Respectful Insolence

I’ve been a staunch defender of the ethical use of animals in research over the years. However, one area of animal research that I’ve always thought should be held to the highest standard is primate research. If there’s one area of animal research that requires the most justification, it’s research using primates as animal models. And, no, I’m not talking about Laura Hewitson’s and Andy Wakefield’s unethical abuse of primates.

Sometimes, however, there is the ethical use of primates. For example, the use of primates was instrumental in justifying a clinical trial of whether a microbicidal gel can prevent the transmission of HIV, as Paul Browne at Speaking of Research describes.

Comments

  1. #1 DLC
    July 30, 2010

    I guess that makes me a speciesist, if I don’t mind animal research so long as it’s actually done for research and not to keep some poor lab tech in a job or to make some poor undergrad or grad student “earn their stripes” ?

  2. #2 Paul
    July 30, 2010

    Thanks for the mention Orac, it’s a shame that when it comes to primates in HIV research you never seem to hear the good news (outside of the scientific press).

    I just hope that badly designed and unethical projects such as that done by Hewitson and Wakefield don’t end up tarnishing the whole field. I’m tending towards the view that in addition to the IACUCs (which it must be said usually do a very good job and are willing to discipline scientists who break the rules) the USDA should take a more active role in deciding which projects should go ahead. The UK system of project licences administered by Home office Inspectors (themselves former researchers and/or veterinarians) might serve as a model. The great advantage of this system is that those deciding whether to approve the project are independent of both the institution concerned and of any competitors, avoiding any possible confict of interest.

    Research using non-human primates makes a great contribution to medicine, it needs to be done properly.

  3. #3 BB
    July 30, 2010

    DLC: That’s what IACUCs prevent, you know.

  4. #4 Dog
    August 1, 2010

    Only three comments on this very interesting subject. Yet people swarm in the hundreds to threads lazily mocking those with concerns about animal experimentation. Why is the topic so black and white?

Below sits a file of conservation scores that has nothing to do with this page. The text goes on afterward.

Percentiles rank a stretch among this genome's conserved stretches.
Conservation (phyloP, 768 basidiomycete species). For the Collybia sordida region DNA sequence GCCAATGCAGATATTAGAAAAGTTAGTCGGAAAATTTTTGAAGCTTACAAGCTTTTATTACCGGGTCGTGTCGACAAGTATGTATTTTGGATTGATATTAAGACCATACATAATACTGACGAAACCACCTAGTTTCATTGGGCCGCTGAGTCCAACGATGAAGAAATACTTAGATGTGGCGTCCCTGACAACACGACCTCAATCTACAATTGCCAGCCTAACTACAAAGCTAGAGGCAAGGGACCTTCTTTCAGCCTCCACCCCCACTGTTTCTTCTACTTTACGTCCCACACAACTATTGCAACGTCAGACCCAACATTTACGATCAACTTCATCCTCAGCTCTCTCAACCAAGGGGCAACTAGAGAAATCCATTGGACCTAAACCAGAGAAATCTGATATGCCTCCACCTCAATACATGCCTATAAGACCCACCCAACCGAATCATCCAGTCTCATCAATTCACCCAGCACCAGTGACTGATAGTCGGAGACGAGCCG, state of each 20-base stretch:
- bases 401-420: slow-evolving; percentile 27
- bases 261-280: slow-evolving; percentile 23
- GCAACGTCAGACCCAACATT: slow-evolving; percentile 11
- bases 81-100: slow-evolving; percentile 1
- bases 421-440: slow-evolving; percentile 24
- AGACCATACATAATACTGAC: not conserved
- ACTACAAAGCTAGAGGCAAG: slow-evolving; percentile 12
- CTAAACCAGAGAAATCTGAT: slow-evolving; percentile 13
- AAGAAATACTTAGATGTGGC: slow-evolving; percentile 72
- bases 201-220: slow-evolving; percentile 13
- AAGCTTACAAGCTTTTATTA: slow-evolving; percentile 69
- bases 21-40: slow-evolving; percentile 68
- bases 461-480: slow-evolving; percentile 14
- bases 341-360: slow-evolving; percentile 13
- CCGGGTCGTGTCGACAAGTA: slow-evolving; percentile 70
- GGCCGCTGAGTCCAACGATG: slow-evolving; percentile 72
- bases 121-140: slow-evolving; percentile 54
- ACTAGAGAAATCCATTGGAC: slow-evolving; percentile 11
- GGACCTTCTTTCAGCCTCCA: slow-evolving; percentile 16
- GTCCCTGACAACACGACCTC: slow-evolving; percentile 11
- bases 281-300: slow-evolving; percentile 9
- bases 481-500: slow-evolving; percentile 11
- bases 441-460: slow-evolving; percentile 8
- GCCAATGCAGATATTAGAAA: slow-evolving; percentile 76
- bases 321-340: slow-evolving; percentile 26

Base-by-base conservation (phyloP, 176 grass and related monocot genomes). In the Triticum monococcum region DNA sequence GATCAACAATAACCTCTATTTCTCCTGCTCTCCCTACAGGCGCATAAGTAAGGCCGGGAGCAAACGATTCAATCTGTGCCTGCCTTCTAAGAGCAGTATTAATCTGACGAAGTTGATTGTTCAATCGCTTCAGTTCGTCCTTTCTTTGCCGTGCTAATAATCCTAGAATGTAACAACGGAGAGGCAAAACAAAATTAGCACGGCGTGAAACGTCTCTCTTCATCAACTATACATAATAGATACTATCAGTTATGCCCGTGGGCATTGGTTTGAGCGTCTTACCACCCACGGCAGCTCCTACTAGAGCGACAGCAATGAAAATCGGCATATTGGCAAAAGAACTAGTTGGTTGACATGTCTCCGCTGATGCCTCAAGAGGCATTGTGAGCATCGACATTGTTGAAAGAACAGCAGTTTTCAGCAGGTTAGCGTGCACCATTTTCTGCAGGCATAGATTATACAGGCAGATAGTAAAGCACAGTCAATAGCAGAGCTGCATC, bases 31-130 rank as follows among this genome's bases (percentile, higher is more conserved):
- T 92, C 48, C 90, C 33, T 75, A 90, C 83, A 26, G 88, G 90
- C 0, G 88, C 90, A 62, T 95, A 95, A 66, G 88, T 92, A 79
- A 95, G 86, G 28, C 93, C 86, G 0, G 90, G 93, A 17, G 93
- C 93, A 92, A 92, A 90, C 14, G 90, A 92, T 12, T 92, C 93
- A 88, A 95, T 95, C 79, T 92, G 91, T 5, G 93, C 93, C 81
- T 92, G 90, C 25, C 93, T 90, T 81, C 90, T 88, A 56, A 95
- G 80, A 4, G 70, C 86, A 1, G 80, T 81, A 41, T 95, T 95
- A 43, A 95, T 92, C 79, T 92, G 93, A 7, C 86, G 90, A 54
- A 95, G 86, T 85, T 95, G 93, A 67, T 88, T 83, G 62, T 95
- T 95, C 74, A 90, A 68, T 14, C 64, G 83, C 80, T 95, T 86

I support ethical, thoughtful, useful animal research and I applaud Orac’s careful stance on this. I’m happy to learn from Doctor Browne that research on our primate cousins is something usually done with caution and conscience.

    Unless we turn to religious excuses, these experiments will always require a bit of justification and contemplation. Thank the monkey indeed!

  5. #5 c0nc0rdance
    August 2, 2010

    I can’t generalize to others, but as someone who has used animal research to better understand veterinary diseases, my own experience is that researchers are very sensitive to the suffering of animals. I spent a great deal of time with my research subjects. Horses, in my case. They were infected, cared for, gave us blood samples, and eventually were sacrificed after a long life. Everything was done with the utmost respect.

    I’ve heard stories of mouse cervical dislocations that went wrong, and I’ve heard people joke a bit about it, but it’s gallows humor, an acknowledgment of how much people hate to cause other living things harm.

    I’m with you Orac. Animal research is necessary, but it’s also unappealing. If we can avoid it, I’m all for it, but not at the cost of preventable suffering.

    Sorry, just my 1/50th of a dollar’s worth of thinking.

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